Earlier this week, Facebook announced a big change to its promotion guidelines. Businesses and brands can now host contests and promotions right from their Timelines, with no third-party applications required. (Of course, there are some limitations, and apps are still useful, especially for gathering and organizing data that are useful for marketing, and for helping to maintain consistent branding.) The change is especially exciting for small business owners who want to run basic Timeline contests.
When marketers first flocked to Facebook, they were desperate for any metric that showed successful interactions with audiences on the social platform. That began an arms race of status updates and photos to bring in as many likes — that ubiquitous thumbs-up of approval — as possible. It’s now abundantly clear that Facebook is here to stay as an advertising channel, and the social network has responded to its increased stature in the advertising world with new products and developments that help marketers demonstrate return on their investment.
There are many reasons for the immense popularity of Facebook, and one of these is the use of various applications. Most Facebook users have tried at least one app, and many have regularly used them. If you are thinking about Facebook app development to help promote your website or company, it is important to entrust the task to a reliable and experienced developer. The goal is to develop a good and interesting app that will hopefully be very popular. Below are some tips.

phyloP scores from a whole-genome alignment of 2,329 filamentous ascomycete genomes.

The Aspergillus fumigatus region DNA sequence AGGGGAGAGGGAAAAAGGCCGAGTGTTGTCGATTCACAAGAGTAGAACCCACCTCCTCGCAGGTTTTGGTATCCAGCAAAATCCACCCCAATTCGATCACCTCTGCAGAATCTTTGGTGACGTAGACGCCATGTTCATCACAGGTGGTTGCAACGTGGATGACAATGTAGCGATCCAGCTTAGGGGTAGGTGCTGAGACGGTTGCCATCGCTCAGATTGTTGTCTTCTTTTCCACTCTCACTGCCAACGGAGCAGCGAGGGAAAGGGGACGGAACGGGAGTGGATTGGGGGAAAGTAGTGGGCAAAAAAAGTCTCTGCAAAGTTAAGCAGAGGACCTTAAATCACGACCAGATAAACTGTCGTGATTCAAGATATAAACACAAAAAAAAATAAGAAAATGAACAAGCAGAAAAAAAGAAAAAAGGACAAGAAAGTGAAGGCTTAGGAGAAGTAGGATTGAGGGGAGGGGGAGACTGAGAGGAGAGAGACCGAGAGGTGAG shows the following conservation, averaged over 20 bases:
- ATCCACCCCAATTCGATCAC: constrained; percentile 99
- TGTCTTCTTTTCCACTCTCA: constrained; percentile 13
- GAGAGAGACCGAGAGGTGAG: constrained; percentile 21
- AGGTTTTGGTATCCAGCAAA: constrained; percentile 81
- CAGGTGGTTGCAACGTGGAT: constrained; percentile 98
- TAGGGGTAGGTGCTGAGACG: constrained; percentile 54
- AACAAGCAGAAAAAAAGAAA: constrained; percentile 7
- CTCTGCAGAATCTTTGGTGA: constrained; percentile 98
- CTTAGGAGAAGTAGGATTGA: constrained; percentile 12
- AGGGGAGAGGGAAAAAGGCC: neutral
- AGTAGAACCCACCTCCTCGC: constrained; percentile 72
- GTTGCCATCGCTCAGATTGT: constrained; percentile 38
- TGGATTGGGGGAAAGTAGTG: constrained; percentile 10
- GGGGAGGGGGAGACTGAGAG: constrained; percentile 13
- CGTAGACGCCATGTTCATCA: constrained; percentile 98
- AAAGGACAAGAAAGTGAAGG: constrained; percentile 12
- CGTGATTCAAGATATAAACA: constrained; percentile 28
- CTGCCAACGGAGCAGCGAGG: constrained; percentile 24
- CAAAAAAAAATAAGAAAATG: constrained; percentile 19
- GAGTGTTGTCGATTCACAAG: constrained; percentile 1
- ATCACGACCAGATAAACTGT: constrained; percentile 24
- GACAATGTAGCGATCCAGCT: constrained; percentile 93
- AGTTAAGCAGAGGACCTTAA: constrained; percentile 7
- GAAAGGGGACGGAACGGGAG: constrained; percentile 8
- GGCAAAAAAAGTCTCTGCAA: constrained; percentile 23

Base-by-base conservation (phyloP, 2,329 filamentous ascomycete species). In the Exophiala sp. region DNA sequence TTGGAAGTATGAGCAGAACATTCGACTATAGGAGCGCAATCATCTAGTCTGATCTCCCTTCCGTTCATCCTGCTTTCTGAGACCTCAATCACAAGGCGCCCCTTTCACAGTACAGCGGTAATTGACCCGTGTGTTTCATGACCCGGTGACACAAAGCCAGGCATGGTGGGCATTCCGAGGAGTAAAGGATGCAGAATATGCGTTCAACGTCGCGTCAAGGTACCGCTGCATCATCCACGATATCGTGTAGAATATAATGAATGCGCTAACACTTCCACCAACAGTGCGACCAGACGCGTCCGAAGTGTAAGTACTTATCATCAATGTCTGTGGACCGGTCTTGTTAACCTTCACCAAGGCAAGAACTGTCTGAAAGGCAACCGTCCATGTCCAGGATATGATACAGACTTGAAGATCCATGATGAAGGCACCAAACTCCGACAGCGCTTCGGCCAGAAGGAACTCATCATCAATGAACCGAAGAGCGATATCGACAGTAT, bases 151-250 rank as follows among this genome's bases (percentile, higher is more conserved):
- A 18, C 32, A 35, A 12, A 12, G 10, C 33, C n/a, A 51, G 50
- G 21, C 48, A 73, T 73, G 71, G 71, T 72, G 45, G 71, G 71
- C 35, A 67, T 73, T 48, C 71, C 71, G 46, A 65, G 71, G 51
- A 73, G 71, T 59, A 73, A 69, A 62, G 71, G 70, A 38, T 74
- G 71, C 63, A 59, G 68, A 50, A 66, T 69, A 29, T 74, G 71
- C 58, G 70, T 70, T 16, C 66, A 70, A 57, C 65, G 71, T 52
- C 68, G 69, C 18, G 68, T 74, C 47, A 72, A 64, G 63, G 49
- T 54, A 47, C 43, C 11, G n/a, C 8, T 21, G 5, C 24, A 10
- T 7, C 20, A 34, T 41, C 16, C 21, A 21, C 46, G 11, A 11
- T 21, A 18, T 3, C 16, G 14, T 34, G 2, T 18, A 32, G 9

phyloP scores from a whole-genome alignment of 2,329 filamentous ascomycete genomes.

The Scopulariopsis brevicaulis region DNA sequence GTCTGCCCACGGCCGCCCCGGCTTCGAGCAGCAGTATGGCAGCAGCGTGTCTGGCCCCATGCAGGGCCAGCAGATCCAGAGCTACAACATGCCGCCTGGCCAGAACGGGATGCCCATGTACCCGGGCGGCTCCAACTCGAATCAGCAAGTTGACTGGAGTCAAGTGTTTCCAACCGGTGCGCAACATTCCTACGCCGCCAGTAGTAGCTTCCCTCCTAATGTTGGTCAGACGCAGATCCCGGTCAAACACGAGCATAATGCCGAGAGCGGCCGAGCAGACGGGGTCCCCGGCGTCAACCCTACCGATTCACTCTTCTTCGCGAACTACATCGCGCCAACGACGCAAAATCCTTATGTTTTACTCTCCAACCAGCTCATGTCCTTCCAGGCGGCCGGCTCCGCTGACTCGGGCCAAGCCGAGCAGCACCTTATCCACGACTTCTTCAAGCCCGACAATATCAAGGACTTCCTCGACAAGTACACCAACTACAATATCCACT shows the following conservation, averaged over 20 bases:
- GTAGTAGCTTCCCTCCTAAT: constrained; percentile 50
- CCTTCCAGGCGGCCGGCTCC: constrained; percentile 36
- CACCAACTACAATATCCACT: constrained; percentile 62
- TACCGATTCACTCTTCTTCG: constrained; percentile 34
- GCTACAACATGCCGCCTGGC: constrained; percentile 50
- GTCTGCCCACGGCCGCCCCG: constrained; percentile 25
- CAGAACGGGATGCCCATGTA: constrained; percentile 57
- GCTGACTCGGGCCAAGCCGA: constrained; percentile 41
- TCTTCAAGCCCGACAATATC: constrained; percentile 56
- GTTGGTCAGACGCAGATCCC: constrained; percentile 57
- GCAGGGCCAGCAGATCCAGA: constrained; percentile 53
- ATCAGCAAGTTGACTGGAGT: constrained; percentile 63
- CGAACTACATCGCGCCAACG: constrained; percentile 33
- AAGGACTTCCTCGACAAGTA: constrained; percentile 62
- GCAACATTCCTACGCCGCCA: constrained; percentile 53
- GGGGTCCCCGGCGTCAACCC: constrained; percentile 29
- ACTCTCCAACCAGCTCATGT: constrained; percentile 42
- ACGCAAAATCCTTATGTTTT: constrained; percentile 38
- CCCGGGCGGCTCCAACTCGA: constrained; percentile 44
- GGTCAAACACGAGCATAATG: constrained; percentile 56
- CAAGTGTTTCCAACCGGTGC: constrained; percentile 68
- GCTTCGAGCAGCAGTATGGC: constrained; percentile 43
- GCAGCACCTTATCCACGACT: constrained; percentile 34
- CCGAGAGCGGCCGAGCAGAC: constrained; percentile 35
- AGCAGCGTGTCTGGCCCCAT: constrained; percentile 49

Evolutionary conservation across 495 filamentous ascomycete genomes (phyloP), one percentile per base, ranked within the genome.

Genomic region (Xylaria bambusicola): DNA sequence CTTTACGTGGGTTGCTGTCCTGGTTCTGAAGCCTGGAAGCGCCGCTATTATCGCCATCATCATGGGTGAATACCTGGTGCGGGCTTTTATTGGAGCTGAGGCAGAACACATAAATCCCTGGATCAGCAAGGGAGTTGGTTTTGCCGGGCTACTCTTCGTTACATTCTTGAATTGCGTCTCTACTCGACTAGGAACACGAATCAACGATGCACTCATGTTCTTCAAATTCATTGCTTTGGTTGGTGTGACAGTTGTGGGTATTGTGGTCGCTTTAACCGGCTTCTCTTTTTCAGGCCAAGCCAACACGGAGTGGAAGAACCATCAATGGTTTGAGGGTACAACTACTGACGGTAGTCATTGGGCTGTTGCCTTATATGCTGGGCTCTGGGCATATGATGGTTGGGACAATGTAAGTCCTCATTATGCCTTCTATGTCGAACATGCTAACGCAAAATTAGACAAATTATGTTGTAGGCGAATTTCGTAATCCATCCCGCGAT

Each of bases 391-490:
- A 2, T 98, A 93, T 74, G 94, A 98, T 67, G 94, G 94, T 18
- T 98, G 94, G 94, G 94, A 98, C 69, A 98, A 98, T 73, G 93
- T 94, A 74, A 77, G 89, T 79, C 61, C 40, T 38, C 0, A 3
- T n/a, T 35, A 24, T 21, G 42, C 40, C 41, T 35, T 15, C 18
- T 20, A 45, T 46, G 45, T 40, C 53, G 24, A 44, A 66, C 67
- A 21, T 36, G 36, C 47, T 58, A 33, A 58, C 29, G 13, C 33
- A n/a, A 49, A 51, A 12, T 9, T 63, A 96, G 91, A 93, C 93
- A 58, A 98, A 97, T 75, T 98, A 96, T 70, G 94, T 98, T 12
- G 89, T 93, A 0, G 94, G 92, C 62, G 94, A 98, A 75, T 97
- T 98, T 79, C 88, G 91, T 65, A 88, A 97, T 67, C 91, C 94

Instagram is making it easier than ever to travel the world. While some people blame Instagram for creating a movement of cliché photography, even the most vehement Instagram hater would admit that Instagram’s 100 million users make it an extremely versatile tool.
In the most remote corners of the earth, smartphone users are uploading pictures of glaciers, deserts and mountain ranges — the likes of which your average Instagram user would never otherwise see.
According to a recent survey among 9,000 Facebook brand pages, 7 percent of all posts published are considered spammy by the users. It is Komfo – a social media marketing suite provider – who has conducted the research and it further shows that the spammy posts lead to a significant decrease of the reach of the pages.
In June, Facebook announced that status updates could include “clickable” hashtags. Users have been sticking hashtags on Facebook posts for years, but since they weren’t clickable, they were sort of insider jokes for their friends and fans. But they’ve been a popular way for users to track conversations and topics on Twitter, Instagram, and Google Plus, and, since social networks often steal popular features from competitors, it wasn’t a big surprise to see hashtags make their way to Facebook.
These days, news gets out at an alarming speed. We no longer have to wait for the evening news or the morning paper to find out what’s happening in the world around us. Within seconds of an event unfolding, we not only know what’s happening, but we’ve seen a flood of comments and opinions surrounding the event.
Facebook has quietly removed the 20 percent text rule for page cover photos. In case you weren’t aware, since March, Facebook had a guideline stipulating that cover photos on Facebook could not include more than 20 percent text. This rule caused both confusion and frustration among business page owners. It was often hard to judge whether or not a cover image was in compliance. And some brands seemed to get away with breaking the rules, while others didn’t.
It’s finally happened: Hot on the heels of Google Plus’ recent addition of hashtags to its user interface, and long after its assimilation into the millennials’ social vernacular, the #hashtag has come to Facebook.